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Classic Film Noir Double Feature Vol 3: Amazing Mr. X aka: The Spiritualist & Reign of Terror aka: Black Book [Import]


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Amazon.com: 7 reviews
19 of 19 people found the following review helpful
Mann & Alton: two films now watchable April 23 2009
By J. Clark - Published on Amazon.com
Anthony Mann's "Reign of Terror" (aka "The Black Book") is a delicious period noir I've been dying to see in a version that doesn't disgrace cinematographer John Alton's black-and-white eye for light and darkness. Mann never made an uninteresting film to watch, and neither did his frequent collaborator Alton. The other film, "Amazing Mr. X" (aka "The Spritualist") is one I was unfamiliar with. More minor in its craft and story (directed by Bernard Vorhaus)--but once again, there's that gorgeous Alton cinematography.

Films from a minor studio like Eagle-Lion are unlikely to be rescued and elevated to demo material, but VCI has done these two justice. They're more than watchable--the versions to beat. Thank you, VCI. And keep up the great job!
15 of 15 people found the following review helpful
There's a revolution going on. Don't stay out late! April 17 2009
By S. Jones - Published on Amazon.com
Verified Purchase
This double bill of "B" Noir classics from VCI are well worth a look. While available on DVD elsewhere, VCI has pieced together some fairly decent prints and done a passable job of restoring these two minor classics. (The fly-by-night prints from the other publishers are terrible, get this VCI version).

Tops is Anthony Mann's wonderful retelling of the French Revolution as film noir, with stars Cummings and Dahl doing a wonderful job onscreen.

In the Amazing Dr. X a gothic thriller by director Bernard Vorhes, the real star is cinematographer John Alton who struts his pioneering and moody mastery of shadow and light to the fullest extent.

The extras, including an interview with Arlend Dahl make this a great package for Noir fans from VCI.
3 of 3 people found the following review helpful
A tribute to film noir's master cinematographer, John Alton Sept. 18 2010
By Muzzlehatch - Published on Amazon.com
John Alton (1901-1996) was one of the all-time great directors of photography, and it's on his work in the black-and-white, shadowy worlds of film noir that a good bit of his reputation rests. This double feature from VCI shows him at his best, unfortunately not in spectacularly great transfers - though they may well be from the best prints available - but nonetheless they do give a decent idea of what he was capable - and they're darned fine films regardless. Other than his shared credit, and a filming date just months apart, the two have little in common, though both are fascinating examples of the style that really push the limits of what we might want to call "film noir".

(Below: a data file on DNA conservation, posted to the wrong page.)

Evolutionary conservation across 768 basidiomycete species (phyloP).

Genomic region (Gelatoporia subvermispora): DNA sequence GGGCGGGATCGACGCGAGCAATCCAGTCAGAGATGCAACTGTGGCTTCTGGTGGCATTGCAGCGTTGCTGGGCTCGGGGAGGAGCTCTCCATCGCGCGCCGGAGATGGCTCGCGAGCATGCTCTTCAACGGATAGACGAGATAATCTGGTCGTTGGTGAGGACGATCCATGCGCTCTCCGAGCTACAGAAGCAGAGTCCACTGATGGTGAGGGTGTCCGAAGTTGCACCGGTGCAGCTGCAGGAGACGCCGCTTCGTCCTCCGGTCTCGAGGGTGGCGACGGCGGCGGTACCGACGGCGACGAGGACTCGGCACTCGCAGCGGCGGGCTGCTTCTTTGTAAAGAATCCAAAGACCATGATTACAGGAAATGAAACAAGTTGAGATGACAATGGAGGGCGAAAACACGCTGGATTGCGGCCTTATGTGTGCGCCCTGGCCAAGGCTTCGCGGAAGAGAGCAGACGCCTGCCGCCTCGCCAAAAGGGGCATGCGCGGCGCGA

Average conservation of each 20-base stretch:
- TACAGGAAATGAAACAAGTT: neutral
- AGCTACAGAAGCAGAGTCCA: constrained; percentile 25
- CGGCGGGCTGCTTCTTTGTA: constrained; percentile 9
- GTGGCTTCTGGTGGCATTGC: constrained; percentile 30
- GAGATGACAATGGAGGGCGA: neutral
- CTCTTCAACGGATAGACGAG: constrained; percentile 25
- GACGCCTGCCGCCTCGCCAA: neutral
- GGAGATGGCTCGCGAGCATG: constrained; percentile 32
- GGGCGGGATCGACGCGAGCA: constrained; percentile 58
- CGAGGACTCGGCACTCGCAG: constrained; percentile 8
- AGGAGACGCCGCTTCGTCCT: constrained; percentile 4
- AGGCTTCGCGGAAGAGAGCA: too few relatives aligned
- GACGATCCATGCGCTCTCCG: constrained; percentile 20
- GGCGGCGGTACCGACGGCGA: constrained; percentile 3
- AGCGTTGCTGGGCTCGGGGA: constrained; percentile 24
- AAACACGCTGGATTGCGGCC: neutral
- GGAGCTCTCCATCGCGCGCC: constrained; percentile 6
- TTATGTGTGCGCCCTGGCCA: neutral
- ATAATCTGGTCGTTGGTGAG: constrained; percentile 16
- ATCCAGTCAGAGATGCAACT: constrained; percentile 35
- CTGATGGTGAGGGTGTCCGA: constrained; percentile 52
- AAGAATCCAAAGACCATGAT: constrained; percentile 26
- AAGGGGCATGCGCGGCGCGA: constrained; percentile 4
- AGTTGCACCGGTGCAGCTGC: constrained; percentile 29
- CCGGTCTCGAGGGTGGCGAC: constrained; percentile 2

THE AMAZING MR. X was directed by the fairly obscure Bernard Vorhaus, an American filmmaker who made just about 3 dozen low-budget features over a 20 year span starting in 1933, before being blacklisted and moving to Wales, where he had secondary behind-the-scenes credits for a few more years, apparently retiring in 1960 though he lived another 40 years after that. The only other film he made that seems to have any following whatsoever is a 1940 John Wayne quickie, THREE FACES WEST, one of Wayne's last b-movies made just as stardom arrived. So I can't say I had any real expectations going into this, which is probably a good thing. Basically we start with Christine (Lynn Bari), a lonely widow being courted by Martin (Richard Carlson), who meets a strange man, Alexis (Turhan Bey), who is apparently a psychic who knows much of her past, on a deserted moonlit California beach. Alexis is accompanied by a huge raven - we know we're in for something weird and spooky here, and this scene is expertly shot and put together, building a sense of unease both about Christine's past - and about the mysterious stranger.

Turns out Christine isn't really over the death of Paul, her husband, and she goes to meet the psychic after a terrifying ghostly apparation in her house which scares her and her sister Janet (Cathy O'Donnell). Janet though is a bit more blasé about the whole thing and wonders if the psychic is too good to be true, even after he tells Christine all kinds of things that he "couldn't possibly know". She enlists the aid of Martin and a PI and former magician (Harry Mendoza) but eventually falls under the spell of the mysterious Alexis, who shows himself before long to in fact be the unscrupulous con artist and crook that Martin and the cop think he is. But soon it turns out that an even greater scam is being perpetrated, and a ghost of the past comes back as the true villain of the piece...